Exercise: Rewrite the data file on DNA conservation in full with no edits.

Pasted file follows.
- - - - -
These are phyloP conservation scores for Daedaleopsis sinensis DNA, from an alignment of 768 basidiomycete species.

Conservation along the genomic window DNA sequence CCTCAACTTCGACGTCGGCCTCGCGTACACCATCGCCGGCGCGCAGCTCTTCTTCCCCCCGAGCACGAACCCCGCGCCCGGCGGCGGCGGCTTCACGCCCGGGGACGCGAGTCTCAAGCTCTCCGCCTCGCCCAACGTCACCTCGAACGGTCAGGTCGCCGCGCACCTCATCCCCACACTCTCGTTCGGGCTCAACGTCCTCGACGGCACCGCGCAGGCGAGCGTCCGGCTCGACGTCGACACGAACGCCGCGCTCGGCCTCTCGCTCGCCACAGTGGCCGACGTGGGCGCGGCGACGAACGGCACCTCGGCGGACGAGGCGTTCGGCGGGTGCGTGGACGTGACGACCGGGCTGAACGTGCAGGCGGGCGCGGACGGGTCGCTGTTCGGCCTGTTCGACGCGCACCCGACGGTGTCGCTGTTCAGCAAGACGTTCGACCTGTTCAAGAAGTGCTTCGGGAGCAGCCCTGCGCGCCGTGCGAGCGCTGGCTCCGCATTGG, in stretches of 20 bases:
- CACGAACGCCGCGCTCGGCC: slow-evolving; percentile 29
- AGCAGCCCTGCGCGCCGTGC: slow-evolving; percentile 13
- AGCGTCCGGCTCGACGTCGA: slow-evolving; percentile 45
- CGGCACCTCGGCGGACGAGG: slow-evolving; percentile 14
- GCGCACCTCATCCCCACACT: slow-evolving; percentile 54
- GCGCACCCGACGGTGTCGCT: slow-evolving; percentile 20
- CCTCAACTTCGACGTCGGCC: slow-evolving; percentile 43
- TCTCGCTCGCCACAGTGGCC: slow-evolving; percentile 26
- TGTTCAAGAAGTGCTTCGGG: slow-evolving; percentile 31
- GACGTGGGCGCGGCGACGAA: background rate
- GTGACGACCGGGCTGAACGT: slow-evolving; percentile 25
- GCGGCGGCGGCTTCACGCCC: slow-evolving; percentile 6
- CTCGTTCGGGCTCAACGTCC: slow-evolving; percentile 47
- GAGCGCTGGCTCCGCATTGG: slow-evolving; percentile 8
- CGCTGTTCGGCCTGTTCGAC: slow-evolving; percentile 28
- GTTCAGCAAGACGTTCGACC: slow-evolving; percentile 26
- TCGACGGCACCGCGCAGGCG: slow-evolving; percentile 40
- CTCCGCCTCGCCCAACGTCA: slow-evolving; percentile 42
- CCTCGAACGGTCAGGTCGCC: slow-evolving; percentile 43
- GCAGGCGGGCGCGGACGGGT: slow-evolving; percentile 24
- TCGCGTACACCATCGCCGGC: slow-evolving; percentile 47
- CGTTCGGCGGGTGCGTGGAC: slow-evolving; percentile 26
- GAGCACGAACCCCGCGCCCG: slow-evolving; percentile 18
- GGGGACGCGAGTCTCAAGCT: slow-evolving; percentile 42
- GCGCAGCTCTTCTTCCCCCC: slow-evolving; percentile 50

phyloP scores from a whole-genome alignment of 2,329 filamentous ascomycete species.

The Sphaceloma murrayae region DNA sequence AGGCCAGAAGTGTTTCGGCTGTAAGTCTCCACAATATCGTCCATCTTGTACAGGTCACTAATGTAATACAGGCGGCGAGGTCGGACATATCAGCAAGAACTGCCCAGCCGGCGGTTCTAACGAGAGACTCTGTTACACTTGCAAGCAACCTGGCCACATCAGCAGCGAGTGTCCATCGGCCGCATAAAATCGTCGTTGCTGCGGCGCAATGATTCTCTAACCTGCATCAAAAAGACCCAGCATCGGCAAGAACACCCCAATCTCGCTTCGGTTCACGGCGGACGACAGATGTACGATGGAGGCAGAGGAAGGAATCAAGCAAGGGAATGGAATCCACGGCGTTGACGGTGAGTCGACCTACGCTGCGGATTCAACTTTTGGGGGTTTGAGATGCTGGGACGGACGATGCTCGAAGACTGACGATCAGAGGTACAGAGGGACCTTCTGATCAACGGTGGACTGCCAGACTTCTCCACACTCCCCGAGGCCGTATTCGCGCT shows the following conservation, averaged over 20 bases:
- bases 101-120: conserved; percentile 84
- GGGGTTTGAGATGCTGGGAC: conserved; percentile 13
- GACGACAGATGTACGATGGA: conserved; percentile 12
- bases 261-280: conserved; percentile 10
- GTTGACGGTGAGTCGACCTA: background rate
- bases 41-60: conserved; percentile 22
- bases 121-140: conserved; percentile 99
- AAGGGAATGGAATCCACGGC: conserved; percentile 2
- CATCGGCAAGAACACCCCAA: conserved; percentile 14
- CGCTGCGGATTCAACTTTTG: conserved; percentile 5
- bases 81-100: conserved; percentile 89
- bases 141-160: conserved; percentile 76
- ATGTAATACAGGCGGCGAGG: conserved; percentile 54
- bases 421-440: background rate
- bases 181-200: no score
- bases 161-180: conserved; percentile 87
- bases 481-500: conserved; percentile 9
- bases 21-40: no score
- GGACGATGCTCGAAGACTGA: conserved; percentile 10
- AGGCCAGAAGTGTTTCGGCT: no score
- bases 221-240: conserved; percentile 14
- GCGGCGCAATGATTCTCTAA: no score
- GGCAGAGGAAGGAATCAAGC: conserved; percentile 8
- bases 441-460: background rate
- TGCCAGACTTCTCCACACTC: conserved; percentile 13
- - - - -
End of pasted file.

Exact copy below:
These are phyloP conservation scores for Daedaleopsis sinensis DNA, from an alignment of 768 basidiomycete species.

Conservation along the genomic window DNA sequence CCTCAACTTCGACGTCGGCCTCGCGTACACCATCGCCGGCGCGCAGCTCTTCTTCCCCCCGAGCACGAACCCCGCGCCCGGCGGCGGCGGCTTCACGCCCGGGGACGCGAGTCTCAAGCTCTCCGCCTCGCCCAACGTCACCTCGAACGGTCAGGTCGCCGCGCACCTCATCCCCACACTCTCGTTCGGGCTCAACGTCCTCGACGGCACCGCGCAGGCGAGCGTCCGGCTCGACGTCGACACGAACGCCGCGCTCGGCCTCTCGCTCGCCACAGTGGCCGACGTGGGCGCGGCGACGAACGGCACCTCGGCGGACGAGGCGTTCGGCGGGTGCGTGGACGTGACGACCGGGCTGAACGTGCAGGCGGGCGCGGACGGGTCGCTGTTCGGCCTGTTCGACGCGCACCCGACGGTGTCGCTGTTCAGCAAGACGTTCGACCTGTTCAAGAAGTGCTTCGGGAGCAGCCCTGCGCGCCGTGCGAGCGCTGGCTCCGCATTGG, in stretches of 20 bases:
- CACGAACGCCGCGCTCGGCC: slow-evolving; percentile 29
- AGCAGCCCTGCGCGCCGTGC: slow-evolving; percentile 13
- AGCGTCCGGCTCGACGTCGA: slow-evolving; percentile 45
- CGGCACCTCGGCGGACGAGG: slow-evolving; percentile 14
- GCGCACCTCATCCCCACACT: slow-evolving; percentile 54
- GCGCACCCGACGGTGTCGCT: slow-evolving; percentile 20
- CCTCAACTTCGACGTCGGCC: slow-evolving; percentile 43
- TCTCGCTCGCCACAGTGGCC: slow-evolving; percentile 26
- TGTTCAAGAAGTGCTTCGGG: slow-evolving; percentile 31
- GACGTGGGCGCGGCGACGAA: background rate
- GTGACGACCGGGCTGAACGT: slow-evolving; percentile 25
- GCGGCGGCGGCTTCACGCCC: slow-evolving; percentile 6
- CTCGTTCGGGCTCAACGTCC: slow-evolving; percentile 47
- GAGCGCTGGCTCCGCATTGG: slow-evolving; percentile 8
- CGCTGTTCGGCCTGTTCGAC: slow-evolving; percentile 28
- GTTCAGCAAGACGTTCGACC: slow-evolving; percentile 26
- TCGACGGCACCGCGCAGGCG: slow-evolving; percentile 40
- CTCCGCCTCGCCCAACGTCA: slow-evolving; percentile 42
- CCTCGAACGGTCAGGTCGCC: slow-evolving; percentile 43
- GCAGGCGGGCGCGGACGGGT: slow-evolving; percentile 24
- TCGCGTACACCATCGCCGGC: slow-evolving; percentile 47
- CGTTCGGCGGGTGCGTGGAC: slow-evolving; percentile 26
- GAGCACGAACCCCGCGCCCG: slow-evolving; percentile 18
- GGGGACGCGAGTCTCAAGCT: slow-evolving; percentile 42
- GCGCAGCTCTTCTTCCCCCC: slow-evolving; percentile 50

phyloP scores from a whole-genome alignment of 2,329 filamentous ascomycete species.

The Sphaceloma murrayae region DNA sequence AGGCCAGAAGTGTTTCGGCTGTAAGTCTCCACAATATCGTCCATCTTGTACAGGTCACTAATGTAATACAGGCGGCGAGGTCGGACATATCAGCAAGAACTGCCCAGCCGGCGGTTCTAACGAGAGACTCTGTTACACTTGCAAGCAACCTGGCCACATCAGCAGCGAGTGTCCATCGGCCGCATAAAATCGTCGTTGCTGCGGCGCAATGATTCTCTAACCTGCATCAAAAAGACCCAGCATCGGCAAGAACACCCCAATCTCGCTTCGGTTCACGGCGGACGACAGATGTACGATGGAGGCAGAGGAAGGAATCAAGCAAGGGAATGGAATCCACGGCGTTGACGGTGAGTCGACCTACGCTGCGGATTCAACTTTTGGGGGTTTGAGATGCTGGGACGGACGATGCTCGAAGACTGACGATCAGAGGTACAGAGGGACCTTCTGATCAACGGTGGACTGCCAGACTTCTCCACACTCCCCGAGGCCGTATTCGCGCT shows the following conservation, averaged over 20 bases:
- bases 101-120: conserved; percentile 84
- GGGGTTTGAGATGCTGGGAC: conserved; percentile 13
- GACGACAGATGTACGATGGA: conserved; percentile 12
- bases 261-280: conserved; percentile 10
- GTTGACGGTGAGTCGACCTA: background rate
- bases 41-60: conserved; percentile 22
- bases 121-140: conserved; percentile 99
- AAGGGAATGGAATCCACGGC: conserved; percentile 2
- CATCGGCAAGAACACCCCAA: conserved; percentile 14
- CGCTGCGGATTCAACTTTTG: conserved; percentile 5
- bases 81-100: conserved; percentile 89
- bases 141-160: conserved; percentile 76
- ATGTAATACAGGCGGCGAGG: conserved; percentile 54
- bases 421-440: background rate
- bases 181-200: no score
- bases 161-180: conserved; percentile 87
- bases 481-500: conserved; percentile 9
- bases 21-40: no score
- GGACGATGCTCGAAGACTGA: conserved; percentile 10
- AGGCCAGAAGTGTTTCGGCT: no score
- bases 221-240: conserved; percentile 14
- GCGGCGCAATGATTCTCTAA: no score
- GGCAGAGGAAGGAATCAAGC: conserved; percentile 8
- bases 441-460: background rate
- TGCCAGACTTCTCCACACTC: conserved; percentile 13